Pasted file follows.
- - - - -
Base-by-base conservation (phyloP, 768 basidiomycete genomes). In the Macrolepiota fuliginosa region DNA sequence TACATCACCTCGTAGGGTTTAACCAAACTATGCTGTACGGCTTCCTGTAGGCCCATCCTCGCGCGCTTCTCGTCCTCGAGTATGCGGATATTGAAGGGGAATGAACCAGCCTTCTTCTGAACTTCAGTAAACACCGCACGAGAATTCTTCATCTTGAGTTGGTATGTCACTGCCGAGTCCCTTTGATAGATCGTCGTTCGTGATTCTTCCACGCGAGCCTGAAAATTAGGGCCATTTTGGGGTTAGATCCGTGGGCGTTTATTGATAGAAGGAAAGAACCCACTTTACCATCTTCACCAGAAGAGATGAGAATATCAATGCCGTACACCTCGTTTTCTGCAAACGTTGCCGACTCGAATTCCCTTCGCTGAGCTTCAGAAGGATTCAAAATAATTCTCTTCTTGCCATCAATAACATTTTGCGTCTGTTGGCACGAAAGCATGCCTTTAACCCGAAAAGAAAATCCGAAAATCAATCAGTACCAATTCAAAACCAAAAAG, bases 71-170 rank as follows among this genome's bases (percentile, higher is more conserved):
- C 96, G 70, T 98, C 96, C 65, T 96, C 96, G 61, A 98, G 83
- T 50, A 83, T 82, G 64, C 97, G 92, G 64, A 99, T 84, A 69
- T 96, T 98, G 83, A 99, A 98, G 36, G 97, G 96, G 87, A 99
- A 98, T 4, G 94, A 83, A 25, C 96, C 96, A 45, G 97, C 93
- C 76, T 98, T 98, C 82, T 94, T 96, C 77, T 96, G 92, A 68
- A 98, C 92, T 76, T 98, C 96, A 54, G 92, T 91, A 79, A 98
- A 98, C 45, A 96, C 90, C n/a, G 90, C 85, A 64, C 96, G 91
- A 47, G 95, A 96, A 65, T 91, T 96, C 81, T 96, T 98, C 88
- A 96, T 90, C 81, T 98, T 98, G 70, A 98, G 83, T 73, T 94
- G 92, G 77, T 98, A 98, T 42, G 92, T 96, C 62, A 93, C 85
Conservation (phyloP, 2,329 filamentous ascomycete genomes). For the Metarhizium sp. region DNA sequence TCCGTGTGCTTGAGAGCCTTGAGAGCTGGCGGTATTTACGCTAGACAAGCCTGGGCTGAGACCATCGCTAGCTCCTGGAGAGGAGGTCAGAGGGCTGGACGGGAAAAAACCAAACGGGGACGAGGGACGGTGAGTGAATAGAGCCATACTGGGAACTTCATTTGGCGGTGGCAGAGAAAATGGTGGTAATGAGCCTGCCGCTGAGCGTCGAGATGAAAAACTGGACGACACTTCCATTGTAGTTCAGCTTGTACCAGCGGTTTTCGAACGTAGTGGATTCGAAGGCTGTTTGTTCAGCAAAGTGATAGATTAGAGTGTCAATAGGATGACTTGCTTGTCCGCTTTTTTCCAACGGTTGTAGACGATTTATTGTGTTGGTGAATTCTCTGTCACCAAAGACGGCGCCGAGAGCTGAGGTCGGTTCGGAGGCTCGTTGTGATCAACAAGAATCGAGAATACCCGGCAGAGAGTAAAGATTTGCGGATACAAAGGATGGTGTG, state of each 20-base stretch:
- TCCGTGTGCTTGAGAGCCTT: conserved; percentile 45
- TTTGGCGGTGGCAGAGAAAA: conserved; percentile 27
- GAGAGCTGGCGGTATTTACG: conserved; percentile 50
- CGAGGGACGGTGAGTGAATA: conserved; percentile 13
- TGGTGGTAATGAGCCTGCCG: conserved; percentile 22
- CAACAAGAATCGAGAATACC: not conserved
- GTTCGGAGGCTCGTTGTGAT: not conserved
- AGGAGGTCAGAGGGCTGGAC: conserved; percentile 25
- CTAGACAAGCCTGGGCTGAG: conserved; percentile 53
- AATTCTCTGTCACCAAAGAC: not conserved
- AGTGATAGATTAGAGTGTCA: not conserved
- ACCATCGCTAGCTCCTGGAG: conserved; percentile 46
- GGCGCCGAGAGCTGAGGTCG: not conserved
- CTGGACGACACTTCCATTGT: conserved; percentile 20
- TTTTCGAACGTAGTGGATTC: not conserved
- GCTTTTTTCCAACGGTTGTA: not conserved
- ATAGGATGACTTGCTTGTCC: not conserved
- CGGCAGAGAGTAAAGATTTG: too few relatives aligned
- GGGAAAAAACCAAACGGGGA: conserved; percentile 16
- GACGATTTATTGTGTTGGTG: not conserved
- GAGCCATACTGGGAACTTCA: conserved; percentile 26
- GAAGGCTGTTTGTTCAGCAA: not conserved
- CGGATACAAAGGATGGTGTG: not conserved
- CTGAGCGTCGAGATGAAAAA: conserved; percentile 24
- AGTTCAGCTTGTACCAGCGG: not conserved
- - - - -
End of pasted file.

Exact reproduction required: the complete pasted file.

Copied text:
Base-by-base conservation (phyloP, 768 basidiomycete genomes). In the Macrolepiota fuliginosa region DNA sequence TACATCACCTCGTAGGGTTTAACCAAACTATGCTGTACGGCTTCCTGTAGGCCCATCCTCGCGCGCTTCTCGTCCTCGAGTATGCGGATATTGAAGGGGAATGAACCAGCCTTCTTCTGAACTTCAGTAAACACCGCACGAGAATTCTTCATCTTGAGTTGGTATGTCACTGCCGAGTCCCTTTGATAGATCGTCGTTCGTGATTCTTCCACGCGAGCCTGAAAATTAGGGCCATTTTGGGGTTAGATCCGTGGGCGTTTATTGATAGAAGGAAAGAACCCACTTTACCATCTTCACCAGAAGAGATGAGAATATCAATGCCGTACACCTCGTTTTCTGCAAACGTTGCCGACTCGAATTCCCTTCGCTGAGCTTCAGAAGGATTCAAAATAATTCTCTTCTTGCCATCAATAACATTTTGCGTCTGTTGGCACGAAAGCATGCCTTTAACCCGAAAAGAAAATCCGAAAATCAATCAGTACCAATTCAAAACCAAAAAG, bases 71-170 rank as follows among this genome's bases (percentile, higher is more conserved):
- C 96, G 70, T 98, C 96, C 65, T 96, C 96, G 61, A 98, G 83
- T 50, A 83, T 82, G 64, C 97, G 92, G 64, A 99, T 84, A 69
- T 96, T 98, G 83, A 99, A 98, G 36, G 97, G 96, G 87, A 99
- A 98, T 4, G 94, A 83, A 25, C 96, C 96, A 45, G 97, C 93
- C 76, T 98, T 98, C 82, T 94, T 96, C 77, T 96, G 92, A 68
- A 98, C 92, T 76, T 98, C 96, A 54, G 92, T 91, A 79, A 98
- A 98, C 45, A 96, C 90, C n/a, G 90, C 85, A 64, C 96, G 91
- A 47, G 95, A 96, A 65, T 91, T 96, C 81, T 96, T 98, C 88
- A 96, T 90, C 81, T 98, T 98, G 70, A 98, G 83, T 73, T 94
- G 92, G 77, T 98, A 98, T 42, G 92, T 96, C 62, A 93, C 85
Conservation (phyloP, 2,329 filamentous ascomycete genomes). For the Metarhizium sp. region DNA sequence TCCGTGTGCTTGAGAGCCTTGAGAGCTGGCGGTATTTACGCTAGACAAGCCTGGGCTGAGACCATCGCTAGCTCCTGGAGAGGAGGTCAGAGGGCTGGACGGGAAAAAACCAAACGGGGACGAGGGACGGTGAGTGAATAGAGCCATACTGGGAACTTCATTTGGCGGTGGCAGAGAAAATGGTGGTAATGAGCCTGCCGCTGAGCGTCGAGATGAAAAACTGGACGACACTTCCATTGTAGTTCAGCTTGTACCAGCGGTTTTCGAACGTAGTGGATTCGAAGGCTGTTTGTTCAGCAAAGTGATAGATTAGAGTGTCAATAGGATGACTTGCTTGTCCGCTTTTTTCCAACGGTTGTAGACGATTTATTGTGTTGGTGAATTCTCTGTCACCAAAGACGGCGCCGAGAGCTGAGGTCGGTTCGGAGGCTCGTTGTGATCAACAAGAATCGAGAATACCCGGCAGAGAGTAAAGATTTGCGGATACAAAGGATGGTGTG, state of each 20-base stretch:
- TCCGTGTGCTTGAGAGCCTT: conserved; percentile 45
- TTTGGCGGTGGCAGAGAAAA: conserved; percentile 27
- GAGAGCTGGCGGTATTTACG: conserved; percentile 50
- CGAGGGACGGTGAGTGAATA: conserved; percentile 13
- TGGTGGTAATGAGCCTGCCG: conserved; percentile 22
- CAACAAGAATCGAGAATACC: not conserved
- GTTCGGAGGCTCGTTGTGAT: not conserved
- AGGAGGTCAGAGGGCTGGAC: conserved; percentile 25
- CTAGACAAGCCTGGGCTGAG: conserved; percentile 53
- AATTCTCTGTCACCAAAGAC: not conserved
- AGTGATAGATTAGAGTGTCA: not conserved
- ACCATCGCTAGCTCCTGGAG: conserved; percentile 46
- GGCGCCGAGAGCTGAGGTCG: not conserved
- CTGGACGACACTTCCATTGT: conserved; percentile 20
- TTTTCGAACGTAGTGGATTC: not conserved
- GCTTTTTTCCAACGGTTGTA: not conserved
- ATAGGATGACTTGCTTGTCC: not conserved
- CGGCAGAGAGTAAAGATTTG: too few relatives aligned
- GGGAAAAAACCAAACGGGGA: conserved; percentile 16
- GACGATTTATTGTGTTGGTG: not conserved
- GAGCCATACTGGGAACTTCA: conserved; percentile 26
- GAAGGCTGTTTGTTCAGCAA: not conserved
- CGGATACAAAGGATGGTGTG: not conserved
- CTGAGCGTCGAGATGAAAAA: conserved; percentile 24
- AGTTCAGCTTGTACCAGCGG: not conserved